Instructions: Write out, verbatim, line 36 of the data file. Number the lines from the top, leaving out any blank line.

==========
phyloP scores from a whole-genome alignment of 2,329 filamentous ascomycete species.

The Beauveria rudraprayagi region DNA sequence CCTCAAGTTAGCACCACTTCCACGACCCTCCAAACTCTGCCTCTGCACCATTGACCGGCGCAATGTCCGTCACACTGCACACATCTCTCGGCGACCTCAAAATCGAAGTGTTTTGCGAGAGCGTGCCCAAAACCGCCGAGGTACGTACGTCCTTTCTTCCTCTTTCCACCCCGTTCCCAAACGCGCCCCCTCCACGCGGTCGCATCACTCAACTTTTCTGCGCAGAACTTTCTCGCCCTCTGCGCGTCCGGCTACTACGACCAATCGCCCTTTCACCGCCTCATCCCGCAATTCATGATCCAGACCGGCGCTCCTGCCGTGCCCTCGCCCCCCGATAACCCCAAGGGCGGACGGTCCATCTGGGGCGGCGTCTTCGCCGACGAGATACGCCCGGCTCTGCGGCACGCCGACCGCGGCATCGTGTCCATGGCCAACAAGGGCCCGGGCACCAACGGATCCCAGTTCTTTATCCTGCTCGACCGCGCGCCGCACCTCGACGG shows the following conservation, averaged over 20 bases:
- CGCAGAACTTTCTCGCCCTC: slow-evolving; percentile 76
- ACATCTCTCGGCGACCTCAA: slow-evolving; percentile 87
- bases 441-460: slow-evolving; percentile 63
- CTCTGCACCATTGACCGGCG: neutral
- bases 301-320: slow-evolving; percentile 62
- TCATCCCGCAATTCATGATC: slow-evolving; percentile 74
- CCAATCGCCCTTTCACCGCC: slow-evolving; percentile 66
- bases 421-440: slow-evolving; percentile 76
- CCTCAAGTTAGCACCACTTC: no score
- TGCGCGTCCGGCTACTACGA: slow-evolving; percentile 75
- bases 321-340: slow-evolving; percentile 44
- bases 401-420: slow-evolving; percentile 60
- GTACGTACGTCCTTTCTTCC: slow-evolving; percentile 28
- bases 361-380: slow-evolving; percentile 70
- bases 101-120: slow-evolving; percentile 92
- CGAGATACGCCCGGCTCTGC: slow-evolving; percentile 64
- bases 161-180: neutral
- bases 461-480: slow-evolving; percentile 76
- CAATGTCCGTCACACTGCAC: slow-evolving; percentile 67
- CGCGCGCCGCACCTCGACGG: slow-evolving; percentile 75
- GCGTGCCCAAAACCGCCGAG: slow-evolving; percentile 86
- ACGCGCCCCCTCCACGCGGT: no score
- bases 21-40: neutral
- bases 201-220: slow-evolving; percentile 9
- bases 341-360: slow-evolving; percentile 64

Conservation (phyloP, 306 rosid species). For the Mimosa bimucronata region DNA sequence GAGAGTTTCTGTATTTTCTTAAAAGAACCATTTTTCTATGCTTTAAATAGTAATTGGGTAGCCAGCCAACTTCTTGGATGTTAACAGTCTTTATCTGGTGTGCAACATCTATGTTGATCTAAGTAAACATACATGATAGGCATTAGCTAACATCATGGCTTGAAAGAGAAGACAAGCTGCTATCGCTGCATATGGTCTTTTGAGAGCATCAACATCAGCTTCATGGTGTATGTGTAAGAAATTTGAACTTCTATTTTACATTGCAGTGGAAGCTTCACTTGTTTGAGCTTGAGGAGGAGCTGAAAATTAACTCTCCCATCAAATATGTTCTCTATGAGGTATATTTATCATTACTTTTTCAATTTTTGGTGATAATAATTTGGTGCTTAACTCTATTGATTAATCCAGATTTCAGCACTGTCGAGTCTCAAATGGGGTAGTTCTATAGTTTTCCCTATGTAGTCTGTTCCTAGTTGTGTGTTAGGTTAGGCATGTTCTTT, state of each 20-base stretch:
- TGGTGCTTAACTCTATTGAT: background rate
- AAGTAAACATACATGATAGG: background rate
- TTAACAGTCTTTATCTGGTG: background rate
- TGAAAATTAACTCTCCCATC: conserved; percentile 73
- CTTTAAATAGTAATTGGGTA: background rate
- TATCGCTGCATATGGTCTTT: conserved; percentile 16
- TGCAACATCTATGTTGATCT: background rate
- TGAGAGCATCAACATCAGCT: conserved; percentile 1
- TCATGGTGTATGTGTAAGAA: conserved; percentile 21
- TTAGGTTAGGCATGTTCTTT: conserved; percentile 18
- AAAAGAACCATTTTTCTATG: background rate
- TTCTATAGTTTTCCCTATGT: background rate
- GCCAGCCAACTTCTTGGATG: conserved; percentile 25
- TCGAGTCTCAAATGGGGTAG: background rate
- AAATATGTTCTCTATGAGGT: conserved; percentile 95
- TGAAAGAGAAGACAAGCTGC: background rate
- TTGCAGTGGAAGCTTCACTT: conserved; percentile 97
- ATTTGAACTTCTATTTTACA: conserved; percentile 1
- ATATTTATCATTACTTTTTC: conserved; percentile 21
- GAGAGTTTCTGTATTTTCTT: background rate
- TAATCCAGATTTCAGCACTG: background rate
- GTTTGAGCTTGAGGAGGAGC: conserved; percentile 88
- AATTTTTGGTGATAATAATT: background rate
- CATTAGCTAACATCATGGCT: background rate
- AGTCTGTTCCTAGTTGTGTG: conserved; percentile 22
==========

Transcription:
- TGAGAGCATCAACATCAGCT: conserved; percentile 1